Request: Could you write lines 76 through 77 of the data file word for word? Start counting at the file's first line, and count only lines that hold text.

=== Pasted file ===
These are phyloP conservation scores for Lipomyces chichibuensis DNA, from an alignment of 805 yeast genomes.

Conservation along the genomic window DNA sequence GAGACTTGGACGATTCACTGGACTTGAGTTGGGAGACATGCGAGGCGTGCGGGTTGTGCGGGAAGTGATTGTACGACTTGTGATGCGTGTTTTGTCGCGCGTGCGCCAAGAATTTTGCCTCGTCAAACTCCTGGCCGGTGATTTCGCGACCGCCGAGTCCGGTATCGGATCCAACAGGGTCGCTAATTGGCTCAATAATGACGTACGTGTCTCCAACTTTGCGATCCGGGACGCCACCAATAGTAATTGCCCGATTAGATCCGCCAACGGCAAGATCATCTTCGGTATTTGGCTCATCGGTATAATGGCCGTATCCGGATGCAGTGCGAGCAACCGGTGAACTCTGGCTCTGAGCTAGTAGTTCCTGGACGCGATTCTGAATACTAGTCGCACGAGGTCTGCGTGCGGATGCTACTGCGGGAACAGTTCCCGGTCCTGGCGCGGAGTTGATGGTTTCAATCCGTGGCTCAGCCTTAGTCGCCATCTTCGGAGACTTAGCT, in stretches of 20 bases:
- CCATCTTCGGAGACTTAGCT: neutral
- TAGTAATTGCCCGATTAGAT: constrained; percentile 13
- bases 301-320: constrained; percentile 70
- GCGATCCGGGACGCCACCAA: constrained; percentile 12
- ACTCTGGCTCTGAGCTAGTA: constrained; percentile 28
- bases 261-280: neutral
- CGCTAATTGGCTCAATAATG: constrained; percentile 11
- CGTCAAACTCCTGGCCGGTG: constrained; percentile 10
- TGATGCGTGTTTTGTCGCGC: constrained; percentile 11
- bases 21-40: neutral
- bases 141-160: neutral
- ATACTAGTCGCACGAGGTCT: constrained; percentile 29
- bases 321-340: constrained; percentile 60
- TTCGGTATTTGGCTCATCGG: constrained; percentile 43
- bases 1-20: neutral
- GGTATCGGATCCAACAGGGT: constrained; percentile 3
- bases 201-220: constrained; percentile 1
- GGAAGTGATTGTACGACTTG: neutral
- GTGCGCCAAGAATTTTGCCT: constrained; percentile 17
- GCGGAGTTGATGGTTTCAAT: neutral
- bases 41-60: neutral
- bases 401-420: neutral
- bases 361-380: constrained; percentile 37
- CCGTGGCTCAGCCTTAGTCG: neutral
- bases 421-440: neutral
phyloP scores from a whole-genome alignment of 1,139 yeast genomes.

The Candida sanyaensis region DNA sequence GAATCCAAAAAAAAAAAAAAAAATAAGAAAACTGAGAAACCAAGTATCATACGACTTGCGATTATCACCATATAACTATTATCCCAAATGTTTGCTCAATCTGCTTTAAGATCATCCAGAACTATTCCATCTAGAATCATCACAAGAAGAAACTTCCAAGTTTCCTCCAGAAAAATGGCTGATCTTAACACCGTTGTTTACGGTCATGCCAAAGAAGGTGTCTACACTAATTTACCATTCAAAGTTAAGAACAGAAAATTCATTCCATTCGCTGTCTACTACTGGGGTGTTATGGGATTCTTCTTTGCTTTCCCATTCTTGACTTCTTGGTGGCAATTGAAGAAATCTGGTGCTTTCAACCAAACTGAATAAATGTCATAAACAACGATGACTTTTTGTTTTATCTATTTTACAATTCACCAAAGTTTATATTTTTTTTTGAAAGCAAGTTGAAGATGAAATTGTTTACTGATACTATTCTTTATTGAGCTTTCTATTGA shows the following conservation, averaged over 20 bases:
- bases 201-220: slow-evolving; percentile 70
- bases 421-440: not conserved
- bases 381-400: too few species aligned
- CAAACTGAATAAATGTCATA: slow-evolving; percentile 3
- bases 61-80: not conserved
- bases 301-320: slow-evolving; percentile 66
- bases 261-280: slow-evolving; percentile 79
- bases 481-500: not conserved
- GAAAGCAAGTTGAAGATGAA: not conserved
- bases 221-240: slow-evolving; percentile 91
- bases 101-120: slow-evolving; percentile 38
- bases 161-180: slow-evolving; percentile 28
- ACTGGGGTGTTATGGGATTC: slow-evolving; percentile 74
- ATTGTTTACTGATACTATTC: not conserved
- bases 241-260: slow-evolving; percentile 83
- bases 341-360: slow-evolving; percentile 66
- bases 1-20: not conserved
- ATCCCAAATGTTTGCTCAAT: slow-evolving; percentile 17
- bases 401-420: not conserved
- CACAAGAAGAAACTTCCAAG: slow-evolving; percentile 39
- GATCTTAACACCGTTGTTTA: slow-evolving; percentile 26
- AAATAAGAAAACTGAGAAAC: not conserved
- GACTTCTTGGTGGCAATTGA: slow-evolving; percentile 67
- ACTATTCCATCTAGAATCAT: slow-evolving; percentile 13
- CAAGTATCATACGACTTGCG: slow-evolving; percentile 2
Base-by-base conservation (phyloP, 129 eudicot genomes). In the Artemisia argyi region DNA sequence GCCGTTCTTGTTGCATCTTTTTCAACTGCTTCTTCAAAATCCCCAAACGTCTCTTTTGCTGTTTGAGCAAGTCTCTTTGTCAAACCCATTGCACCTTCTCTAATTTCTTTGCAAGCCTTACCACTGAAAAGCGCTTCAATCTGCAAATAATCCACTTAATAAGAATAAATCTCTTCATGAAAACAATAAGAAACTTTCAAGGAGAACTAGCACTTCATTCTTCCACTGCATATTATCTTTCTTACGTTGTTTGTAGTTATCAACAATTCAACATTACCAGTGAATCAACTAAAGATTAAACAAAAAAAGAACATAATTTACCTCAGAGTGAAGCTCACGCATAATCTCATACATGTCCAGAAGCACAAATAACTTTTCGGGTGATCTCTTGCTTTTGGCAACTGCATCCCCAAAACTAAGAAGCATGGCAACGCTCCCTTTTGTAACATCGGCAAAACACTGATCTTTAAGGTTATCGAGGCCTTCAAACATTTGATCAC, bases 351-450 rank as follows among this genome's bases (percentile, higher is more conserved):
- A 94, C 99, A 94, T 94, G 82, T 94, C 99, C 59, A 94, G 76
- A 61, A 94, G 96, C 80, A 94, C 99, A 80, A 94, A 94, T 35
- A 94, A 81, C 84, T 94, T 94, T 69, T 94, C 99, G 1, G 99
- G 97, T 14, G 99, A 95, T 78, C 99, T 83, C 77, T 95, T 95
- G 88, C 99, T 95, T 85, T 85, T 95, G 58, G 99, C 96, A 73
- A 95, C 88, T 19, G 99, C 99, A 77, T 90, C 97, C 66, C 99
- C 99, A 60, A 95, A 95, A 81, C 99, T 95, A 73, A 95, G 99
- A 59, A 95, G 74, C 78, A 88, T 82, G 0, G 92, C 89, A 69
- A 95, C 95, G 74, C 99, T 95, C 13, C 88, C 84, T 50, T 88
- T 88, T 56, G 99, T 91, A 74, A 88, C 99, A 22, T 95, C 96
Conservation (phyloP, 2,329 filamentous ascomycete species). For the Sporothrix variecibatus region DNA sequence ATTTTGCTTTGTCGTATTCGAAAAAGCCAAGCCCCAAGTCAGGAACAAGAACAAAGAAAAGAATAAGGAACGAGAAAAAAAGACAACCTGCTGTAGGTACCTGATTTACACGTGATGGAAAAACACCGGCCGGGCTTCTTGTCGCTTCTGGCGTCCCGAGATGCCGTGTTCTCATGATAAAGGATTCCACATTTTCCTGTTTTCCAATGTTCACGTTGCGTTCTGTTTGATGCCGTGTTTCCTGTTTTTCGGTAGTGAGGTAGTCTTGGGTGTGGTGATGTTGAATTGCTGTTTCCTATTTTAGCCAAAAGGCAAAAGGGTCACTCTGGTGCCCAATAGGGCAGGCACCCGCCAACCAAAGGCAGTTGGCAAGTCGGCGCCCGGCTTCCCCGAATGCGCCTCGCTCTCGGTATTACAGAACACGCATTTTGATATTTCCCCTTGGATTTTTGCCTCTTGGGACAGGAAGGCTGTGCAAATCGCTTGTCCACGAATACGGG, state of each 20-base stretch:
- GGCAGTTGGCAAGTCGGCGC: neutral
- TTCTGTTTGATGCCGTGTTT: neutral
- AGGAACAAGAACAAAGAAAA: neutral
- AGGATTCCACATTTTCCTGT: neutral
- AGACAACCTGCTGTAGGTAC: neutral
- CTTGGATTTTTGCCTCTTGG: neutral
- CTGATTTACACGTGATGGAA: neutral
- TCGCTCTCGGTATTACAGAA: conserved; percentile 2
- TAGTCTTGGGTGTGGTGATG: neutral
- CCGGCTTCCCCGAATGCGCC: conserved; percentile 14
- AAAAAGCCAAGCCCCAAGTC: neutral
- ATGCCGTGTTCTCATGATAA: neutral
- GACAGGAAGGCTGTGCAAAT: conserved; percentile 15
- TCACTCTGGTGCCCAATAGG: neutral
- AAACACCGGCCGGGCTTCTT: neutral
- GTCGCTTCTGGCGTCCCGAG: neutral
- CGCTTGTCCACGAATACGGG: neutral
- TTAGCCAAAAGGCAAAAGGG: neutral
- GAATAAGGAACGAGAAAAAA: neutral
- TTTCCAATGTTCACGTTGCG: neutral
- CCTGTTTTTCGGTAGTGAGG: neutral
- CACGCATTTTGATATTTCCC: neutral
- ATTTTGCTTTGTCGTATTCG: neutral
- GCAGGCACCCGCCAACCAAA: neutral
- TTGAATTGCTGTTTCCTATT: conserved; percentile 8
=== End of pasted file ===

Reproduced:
- CCGGCTTCCCCGAATGCGCC: conserved; percentile 14
- AAAAAGCCAAGCCCCAAGTC: neutral